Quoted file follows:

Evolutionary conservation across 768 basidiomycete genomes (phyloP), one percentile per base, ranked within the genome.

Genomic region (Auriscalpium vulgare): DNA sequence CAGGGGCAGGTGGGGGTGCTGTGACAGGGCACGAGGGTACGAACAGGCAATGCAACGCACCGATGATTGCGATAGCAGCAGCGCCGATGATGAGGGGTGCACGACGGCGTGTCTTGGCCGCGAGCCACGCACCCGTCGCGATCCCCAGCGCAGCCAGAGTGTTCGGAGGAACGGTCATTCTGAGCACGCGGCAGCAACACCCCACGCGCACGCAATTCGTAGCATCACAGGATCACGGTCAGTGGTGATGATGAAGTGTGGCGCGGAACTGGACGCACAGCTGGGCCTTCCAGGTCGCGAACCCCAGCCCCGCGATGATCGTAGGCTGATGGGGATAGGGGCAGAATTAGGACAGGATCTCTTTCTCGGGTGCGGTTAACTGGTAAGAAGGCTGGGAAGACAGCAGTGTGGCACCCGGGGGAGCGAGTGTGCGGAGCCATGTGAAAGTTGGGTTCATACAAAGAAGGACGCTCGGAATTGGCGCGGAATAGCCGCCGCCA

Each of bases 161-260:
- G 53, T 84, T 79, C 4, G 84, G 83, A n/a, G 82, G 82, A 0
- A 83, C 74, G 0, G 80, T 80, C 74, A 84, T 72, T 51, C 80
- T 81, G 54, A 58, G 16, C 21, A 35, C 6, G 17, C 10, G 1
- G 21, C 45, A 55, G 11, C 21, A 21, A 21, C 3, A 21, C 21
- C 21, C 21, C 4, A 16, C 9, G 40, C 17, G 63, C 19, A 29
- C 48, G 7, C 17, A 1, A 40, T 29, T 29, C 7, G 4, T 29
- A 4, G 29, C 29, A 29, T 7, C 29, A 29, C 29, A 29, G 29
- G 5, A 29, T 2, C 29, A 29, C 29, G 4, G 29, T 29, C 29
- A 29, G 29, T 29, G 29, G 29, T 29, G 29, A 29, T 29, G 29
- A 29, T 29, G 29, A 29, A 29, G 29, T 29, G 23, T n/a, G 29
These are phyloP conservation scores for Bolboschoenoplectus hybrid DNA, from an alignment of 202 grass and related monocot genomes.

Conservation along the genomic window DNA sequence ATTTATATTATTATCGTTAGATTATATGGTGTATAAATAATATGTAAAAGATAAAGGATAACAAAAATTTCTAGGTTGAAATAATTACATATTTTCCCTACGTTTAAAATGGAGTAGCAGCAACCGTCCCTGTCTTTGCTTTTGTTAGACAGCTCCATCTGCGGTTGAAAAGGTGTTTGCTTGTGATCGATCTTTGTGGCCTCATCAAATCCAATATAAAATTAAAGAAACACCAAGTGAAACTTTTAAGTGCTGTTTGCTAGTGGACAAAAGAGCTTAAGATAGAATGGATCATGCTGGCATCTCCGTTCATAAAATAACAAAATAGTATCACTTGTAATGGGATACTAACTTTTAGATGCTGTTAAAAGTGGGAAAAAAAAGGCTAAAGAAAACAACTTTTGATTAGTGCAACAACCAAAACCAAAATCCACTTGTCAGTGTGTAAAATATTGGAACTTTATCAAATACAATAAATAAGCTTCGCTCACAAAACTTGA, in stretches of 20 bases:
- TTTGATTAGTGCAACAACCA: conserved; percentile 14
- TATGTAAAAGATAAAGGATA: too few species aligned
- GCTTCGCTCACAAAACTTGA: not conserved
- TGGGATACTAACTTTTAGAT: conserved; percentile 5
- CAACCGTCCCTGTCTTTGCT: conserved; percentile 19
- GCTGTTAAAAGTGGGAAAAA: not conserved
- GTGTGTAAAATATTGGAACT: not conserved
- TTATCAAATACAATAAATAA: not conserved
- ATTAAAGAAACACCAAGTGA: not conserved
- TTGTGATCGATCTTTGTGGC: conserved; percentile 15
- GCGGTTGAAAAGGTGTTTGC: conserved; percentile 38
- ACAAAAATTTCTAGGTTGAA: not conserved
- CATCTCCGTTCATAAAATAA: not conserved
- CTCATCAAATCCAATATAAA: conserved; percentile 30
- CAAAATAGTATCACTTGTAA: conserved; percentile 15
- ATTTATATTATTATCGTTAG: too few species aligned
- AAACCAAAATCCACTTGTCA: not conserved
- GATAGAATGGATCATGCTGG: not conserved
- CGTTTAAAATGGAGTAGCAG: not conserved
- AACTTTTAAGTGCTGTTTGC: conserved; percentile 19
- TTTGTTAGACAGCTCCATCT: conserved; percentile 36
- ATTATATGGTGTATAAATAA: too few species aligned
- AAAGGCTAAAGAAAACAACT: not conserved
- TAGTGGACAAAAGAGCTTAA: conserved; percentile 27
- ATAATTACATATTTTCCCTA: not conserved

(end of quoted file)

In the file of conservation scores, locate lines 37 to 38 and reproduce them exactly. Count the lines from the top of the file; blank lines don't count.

- ATTATATGGTGTATAAATAA: too few species aligned
- AAAGGCTAAAGAAAACAACT: not conserved